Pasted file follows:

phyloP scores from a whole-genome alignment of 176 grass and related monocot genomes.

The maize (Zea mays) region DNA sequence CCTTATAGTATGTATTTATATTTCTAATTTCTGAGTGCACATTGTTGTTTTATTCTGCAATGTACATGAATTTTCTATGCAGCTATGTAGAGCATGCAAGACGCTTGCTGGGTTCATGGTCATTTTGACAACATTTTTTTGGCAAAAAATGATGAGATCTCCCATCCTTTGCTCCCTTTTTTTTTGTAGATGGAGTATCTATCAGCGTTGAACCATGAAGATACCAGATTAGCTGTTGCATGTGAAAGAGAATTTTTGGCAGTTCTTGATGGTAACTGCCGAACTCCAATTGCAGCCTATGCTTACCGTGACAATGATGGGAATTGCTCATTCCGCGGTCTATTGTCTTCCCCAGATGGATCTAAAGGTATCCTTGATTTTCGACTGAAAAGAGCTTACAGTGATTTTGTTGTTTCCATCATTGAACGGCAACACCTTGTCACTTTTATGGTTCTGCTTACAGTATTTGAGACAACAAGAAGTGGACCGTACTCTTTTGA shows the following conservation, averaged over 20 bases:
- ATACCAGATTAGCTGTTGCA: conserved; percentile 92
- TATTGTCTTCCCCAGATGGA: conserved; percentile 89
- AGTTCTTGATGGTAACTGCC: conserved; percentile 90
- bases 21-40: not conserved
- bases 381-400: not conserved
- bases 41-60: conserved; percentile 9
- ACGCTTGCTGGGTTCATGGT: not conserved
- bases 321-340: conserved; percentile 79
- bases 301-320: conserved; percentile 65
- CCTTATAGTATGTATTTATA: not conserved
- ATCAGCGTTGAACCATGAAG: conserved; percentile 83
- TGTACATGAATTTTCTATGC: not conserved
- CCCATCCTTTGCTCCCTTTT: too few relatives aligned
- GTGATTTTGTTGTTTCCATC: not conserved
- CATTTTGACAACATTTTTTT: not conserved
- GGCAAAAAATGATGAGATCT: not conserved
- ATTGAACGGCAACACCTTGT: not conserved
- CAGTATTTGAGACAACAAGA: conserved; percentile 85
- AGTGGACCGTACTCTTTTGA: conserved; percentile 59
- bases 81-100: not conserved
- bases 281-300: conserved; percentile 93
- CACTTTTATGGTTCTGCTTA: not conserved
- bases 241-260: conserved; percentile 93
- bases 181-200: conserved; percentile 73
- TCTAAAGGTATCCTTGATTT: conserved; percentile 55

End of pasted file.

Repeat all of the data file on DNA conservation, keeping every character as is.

phyloP scores from a whole-genome alignment of 176 grass and related monocot genomes.

The maize (Zea mays) region DNA sequence CCTTATAGTATGTATTTATATTTCTAATTTCTGAGTGCACATTGTTGTTTTATTCTGCAATGTACATGAATTTTCTATGCAGCTATGTAGAGCATGCAAGACGCTTGCTGGGTTCATGGTCATTTTGACAACATTTTTTTGGCAAAAAATGATGAGATCTCCCATCCTTTGCTCCCTTTTTTTTTGTAGATGGAGTATCTATCAGCGTTGAACCATGAAGATACCAGATTAGCTGTTGCATGTGAAAGAGAATTTTTGGCAGTTCTTGATGGTAACTGCCGAACTCCAATTGCAGCCTATGCTTACCGTGACAATGATGGGAATTGCTCATTCCGCGGTCTATTGTCTTCCCCAGATGGATCTAAAGGTATCCTTGATTTTCGACTGAAAAGAGCTTACAGTGATTTTGTTGTTTCCATCATTGAACGGCAACACCTTGTCACTTTTATGGTTCTGCTTACAGTATTTGAGACAACAAGAAGTGGACCGTACTCTTTTGA shows the following conservation, averaged over 20 bases:
- ATACCAGATTAGCTGTTGCA: conserved; percentile 92
- TATTGTCTTCCCCAGATGGA: conserved; percentile 89
- AGTTCTTGATGGTAACTGCC: conserved; percentile 90
- bases 21-40: not conserved
- bases 381-400: not conserved
- bases 41-60: conserved; percentile 9
- ACGCTTGCTGGGTTCATGGT: not conserved
- bases 321-340: conserved; percentile 79
- bases 301-320: conserved; percentile 65
- CCTTATAGTATGTATTTATA: not conserved
- ATCAGCGTTGAACCATGAAG: conserved; percentile 83
- TGTACATGAATTTTCTATGC: not conserved
- CCCATCCTTTGCTCCCTTTT: too few relatives aligned
- GTGATTTTGTTGTTTCCATC: not conserved
- CATTTTGACAACATTTTTTT: not conserved
- GGCAAAAAATGATGAGATCT: not conserved
- ATTGAACGGCAACACCTTGT: not conserved
- CAGTATTTGAGACAACAAGA: conserved; percentile 85
- AGTGGACCGTACTCTTTTGA: conserved; percentile 59
- bases 81-100: not conserved
- bases 281-300: conserved; percentile 93
- CACTTTTATGGTTCTGCTTA: not conserved
- bases 241-260: conserved; percentile 93
- bases 181-200: conserved; percentile 73
- TCTAAAGGTATCCTTGATTT: conserved; percentile 55